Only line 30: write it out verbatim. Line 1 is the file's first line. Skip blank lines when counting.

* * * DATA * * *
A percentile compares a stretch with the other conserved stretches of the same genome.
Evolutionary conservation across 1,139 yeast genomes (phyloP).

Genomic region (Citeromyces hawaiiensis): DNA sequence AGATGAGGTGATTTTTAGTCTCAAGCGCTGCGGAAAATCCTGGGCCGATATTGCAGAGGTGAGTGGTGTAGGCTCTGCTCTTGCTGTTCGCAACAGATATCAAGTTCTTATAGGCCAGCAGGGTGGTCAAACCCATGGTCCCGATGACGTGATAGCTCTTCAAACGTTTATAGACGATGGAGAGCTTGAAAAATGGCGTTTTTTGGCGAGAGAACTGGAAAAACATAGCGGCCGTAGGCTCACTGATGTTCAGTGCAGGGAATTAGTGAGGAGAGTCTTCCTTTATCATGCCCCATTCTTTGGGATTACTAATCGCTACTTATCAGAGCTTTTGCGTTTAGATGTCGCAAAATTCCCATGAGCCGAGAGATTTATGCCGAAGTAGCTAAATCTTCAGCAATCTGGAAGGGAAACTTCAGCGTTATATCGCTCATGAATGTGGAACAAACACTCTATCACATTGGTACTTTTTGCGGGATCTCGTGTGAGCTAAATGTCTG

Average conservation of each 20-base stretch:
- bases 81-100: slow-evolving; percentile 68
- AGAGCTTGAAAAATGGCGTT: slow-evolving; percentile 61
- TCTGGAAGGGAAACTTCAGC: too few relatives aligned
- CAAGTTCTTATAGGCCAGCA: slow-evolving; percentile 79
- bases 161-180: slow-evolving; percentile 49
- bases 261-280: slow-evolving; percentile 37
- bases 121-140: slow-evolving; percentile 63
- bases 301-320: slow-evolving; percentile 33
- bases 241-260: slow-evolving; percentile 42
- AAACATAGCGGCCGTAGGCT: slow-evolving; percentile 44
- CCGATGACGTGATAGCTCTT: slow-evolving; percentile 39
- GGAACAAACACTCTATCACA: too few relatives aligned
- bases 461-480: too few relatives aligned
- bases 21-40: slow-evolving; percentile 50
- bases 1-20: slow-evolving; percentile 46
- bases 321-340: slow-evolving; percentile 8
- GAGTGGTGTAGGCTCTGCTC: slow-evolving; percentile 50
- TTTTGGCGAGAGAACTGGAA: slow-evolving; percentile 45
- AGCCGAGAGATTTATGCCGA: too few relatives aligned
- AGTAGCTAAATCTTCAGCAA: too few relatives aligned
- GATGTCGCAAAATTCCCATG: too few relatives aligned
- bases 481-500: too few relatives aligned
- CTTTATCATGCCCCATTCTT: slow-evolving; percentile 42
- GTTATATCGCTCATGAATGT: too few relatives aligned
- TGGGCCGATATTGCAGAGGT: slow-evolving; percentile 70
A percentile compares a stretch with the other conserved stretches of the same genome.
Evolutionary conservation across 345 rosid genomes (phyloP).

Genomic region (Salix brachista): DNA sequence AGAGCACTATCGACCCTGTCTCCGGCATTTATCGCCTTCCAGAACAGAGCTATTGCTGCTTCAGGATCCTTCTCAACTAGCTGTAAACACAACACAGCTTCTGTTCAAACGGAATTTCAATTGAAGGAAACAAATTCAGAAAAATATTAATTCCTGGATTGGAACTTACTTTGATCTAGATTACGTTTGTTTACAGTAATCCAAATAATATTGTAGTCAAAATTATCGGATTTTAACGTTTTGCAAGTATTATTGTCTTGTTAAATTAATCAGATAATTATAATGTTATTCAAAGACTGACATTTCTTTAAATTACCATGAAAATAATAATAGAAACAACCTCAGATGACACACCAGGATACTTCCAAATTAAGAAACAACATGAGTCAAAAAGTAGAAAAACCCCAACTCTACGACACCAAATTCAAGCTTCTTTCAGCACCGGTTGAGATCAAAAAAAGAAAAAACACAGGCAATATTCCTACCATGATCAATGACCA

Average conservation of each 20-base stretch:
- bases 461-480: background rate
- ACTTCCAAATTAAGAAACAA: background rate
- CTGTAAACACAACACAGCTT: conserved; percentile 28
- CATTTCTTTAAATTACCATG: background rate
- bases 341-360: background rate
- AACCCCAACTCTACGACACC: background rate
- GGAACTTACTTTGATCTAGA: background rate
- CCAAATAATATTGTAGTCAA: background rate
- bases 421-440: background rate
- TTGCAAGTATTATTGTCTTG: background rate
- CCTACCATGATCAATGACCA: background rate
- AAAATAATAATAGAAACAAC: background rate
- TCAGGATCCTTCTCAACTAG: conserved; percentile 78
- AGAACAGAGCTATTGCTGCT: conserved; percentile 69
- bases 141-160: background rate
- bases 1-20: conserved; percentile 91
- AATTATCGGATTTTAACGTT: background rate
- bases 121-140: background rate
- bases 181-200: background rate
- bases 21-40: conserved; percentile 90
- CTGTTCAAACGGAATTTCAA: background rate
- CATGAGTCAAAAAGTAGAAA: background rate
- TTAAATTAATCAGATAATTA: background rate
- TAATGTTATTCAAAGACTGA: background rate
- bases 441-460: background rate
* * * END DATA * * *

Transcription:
A percentile compares a stretch with the other conserved stretches of the same genome.